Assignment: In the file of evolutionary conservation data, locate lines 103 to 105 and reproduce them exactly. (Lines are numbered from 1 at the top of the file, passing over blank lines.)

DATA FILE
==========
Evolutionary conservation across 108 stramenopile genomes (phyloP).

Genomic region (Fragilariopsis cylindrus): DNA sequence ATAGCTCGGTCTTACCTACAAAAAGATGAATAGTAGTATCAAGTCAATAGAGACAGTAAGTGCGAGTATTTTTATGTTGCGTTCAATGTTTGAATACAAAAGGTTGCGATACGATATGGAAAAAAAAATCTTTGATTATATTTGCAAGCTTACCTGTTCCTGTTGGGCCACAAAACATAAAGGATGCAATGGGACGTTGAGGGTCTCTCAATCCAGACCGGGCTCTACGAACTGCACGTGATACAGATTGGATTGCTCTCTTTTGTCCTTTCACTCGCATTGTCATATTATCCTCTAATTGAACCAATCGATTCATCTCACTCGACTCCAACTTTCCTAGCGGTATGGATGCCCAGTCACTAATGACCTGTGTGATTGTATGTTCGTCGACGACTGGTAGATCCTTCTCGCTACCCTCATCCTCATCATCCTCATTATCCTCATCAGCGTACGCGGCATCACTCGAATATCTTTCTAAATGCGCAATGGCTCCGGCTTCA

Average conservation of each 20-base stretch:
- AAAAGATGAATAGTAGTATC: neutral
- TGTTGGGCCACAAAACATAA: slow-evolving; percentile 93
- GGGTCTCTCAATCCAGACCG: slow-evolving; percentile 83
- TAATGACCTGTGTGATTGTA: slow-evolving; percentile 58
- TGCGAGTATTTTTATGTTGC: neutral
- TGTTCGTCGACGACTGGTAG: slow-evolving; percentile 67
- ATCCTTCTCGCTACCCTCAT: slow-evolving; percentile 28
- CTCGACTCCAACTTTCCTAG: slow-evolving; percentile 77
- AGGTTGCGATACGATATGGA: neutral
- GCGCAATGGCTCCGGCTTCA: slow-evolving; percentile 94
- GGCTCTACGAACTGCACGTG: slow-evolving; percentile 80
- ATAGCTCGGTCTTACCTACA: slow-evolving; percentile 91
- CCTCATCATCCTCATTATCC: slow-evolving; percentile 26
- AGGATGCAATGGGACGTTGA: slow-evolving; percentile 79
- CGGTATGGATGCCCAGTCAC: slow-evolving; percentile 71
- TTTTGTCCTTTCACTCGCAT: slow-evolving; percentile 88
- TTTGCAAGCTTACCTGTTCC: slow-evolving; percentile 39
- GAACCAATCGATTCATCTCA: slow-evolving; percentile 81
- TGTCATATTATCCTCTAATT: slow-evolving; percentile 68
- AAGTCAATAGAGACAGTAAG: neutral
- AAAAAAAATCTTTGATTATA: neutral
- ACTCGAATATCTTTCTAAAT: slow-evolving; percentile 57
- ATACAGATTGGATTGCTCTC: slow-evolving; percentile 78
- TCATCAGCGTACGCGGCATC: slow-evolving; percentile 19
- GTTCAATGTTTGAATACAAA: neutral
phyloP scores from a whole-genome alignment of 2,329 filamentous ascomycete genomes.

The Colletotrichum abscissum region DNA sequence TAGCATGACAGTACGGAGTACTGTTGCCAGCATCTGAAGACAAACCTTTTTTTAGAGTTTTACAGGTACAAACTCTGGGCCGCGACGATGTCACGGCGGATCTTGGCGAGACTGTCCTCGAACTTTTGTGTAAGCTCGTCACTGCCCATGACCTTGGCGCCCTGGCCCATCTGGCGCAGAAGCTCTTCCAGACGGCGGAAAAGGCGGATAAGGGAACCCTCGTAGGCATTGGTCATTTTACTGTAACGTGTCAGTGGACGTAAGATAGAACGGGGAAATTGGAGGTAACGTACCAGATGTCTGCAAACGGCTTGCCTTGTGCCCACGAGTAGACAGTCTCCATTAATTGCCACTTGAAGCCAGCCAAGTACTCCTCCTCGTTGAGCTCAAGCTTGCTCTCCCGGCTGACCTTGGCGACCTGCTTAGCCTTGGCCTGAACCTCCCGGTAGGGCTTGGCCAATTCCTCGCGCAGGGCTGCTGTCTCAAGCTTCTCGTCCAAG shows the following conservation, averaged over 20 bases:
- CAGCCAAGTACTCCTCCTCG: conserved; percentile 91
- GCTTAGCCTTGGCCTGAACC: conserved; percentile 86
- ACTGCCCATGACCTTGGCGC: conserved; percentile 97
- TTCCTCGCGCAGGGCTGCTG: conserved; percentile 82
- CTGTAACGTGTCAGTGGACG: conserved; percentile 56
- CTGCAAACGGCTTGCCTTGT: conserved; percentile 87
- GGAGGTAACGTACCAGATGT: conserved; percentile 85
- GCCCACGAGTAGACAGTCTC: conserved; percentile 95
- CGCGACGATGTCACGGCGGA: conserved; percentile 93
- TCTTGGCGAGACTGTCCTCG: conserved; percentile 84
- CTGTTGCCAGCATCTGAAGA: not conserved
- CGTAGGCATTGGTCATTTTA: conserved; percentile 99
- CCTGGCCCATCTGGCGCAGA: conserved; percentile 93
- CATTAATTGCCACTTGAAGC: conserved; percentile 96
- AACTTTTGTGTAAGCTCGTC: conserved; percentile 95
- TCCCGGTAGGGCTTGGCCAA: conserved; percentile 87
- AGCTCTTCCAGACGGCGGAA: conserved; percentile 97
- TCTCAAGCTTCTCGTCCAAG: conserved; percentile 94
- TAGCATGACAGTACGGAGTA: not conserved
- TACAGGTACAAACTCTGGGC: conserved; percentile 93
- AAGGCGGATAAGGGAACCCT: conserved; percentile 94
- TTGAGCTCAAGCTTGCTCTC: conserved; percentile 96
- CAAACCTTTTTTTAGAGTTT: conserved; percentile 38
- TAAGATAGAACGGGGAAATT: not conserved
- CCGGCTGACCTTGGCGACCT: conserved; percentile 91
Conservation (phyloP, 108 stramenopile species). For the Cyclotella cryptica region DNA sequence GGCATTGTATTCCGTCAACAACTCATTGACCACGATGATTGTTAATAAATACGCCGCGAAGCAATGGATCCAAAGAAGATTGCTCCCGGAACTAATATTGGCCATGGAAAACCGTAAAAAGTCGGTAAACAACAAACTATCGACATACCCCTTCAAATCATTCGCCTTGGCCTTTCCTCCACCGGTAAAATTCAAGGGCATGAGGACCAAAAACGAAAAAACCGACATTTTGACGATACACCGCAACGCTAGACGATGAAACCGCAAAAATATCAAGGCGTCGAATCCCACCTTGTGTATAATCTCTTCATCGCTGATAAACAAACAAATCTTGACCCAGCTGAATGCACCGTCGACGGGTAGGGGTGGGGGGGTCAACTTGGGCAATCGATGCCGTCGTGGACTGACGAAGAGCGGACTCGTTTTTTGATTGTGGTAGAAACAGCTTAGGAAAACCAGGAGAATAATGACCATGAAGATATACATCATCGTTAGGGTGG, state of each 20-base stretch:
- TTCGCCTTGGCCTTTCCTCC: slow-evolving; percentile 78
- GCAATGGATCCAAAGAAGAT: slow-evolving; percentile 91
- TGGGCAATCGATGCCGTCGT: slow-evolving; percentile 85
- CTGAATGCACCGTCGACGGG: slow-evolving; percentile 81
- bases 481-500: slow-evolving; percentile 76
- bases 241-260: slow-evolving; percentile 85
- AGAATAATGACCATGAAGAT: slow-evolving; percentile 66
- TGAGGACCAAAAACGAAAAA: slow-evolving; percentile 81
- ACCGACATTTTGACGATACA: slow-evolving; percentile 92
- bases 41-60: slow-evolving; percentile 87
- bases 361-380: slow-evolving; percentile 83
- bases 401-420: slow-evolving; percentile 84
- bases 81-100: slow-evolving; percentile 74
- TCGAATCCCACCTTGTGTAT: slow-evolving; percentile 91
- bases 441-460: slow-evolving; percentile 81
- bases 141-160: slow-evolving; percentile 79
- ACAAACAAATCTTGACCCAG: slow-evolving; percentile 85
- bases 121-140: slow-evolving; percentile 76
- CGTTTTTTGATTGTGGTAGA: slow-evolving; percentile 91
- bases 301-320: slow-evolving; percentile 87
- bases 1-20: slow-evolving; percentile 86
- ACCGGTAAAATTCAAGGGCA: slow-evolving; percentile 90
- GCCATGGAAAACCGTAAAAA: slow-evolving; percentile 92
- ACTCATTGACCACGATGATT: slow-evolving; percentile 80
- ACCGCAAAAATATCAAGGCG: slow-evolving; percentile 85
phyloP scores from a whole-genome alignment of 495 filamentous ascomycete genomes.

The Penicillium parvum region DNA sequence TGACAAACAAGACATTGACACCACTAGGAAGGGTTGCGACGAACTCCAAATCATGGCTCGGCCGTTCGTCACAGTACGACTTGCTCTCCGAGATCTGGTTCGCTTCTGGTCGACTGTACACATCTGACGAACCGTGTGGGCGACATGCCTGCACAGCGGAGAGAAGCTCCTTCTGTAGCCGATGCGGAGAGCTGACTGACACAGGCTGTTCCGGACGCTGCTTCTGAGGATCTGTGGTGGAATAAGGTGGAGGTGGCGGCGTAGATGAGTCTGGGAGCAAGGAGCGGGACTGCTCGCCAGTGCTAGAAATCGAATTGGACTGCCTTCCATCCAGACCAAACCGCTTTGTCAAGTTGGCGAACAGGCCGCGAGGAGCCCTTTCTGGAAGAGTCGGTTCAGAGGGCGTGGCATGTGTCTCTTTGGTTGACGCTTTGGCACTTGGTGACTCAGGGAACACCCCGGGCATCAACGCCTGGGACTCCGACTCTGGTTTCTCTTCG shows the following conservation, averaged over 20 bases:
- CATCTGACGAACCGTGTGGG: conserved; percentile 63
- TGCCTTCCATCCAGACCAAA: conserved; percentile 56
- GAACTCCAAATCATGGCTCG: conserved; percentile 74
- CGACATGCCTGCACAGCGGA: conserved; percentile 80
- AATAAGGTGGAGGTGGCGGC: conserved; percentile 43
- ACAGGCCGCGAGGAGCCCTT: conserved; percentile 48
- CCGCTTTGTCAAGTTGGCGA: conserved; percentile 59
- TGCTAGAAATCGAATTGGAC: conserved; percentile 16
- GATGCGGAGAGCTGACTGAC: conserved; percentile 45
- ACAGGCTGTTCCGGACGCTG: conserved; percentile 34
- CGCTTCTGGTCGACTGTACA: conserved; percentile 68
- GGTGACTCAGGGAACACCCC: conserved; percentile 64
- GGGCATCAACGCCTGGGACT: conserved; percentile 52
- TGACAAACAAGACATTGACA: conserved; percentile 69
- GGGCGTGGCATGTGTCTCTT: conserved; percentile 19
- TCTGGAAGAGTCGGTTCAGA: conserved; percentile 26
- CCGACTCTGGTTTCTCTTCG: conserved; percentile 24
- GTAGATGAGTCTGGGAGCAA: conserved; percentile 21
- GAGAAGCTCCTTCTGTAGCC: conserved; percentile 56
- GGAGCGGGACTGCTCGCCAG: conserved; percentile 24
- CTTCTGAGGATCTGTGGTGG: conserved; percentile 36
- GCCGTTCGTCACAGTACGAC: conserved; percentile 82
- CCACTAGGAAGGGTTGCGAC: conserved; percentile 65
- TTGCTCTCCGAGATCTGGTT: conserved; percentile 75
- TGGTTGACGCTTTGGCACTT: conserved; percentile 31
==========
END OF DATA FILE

- GGAGCGGGACTGCTCGCCAG: conserved; percentile 24
- CTTCTGAGGATCTGTGGTGG: conserved; percentile 36
- GCCGTTCGTCACAGTACGAC: conserved; percentile 82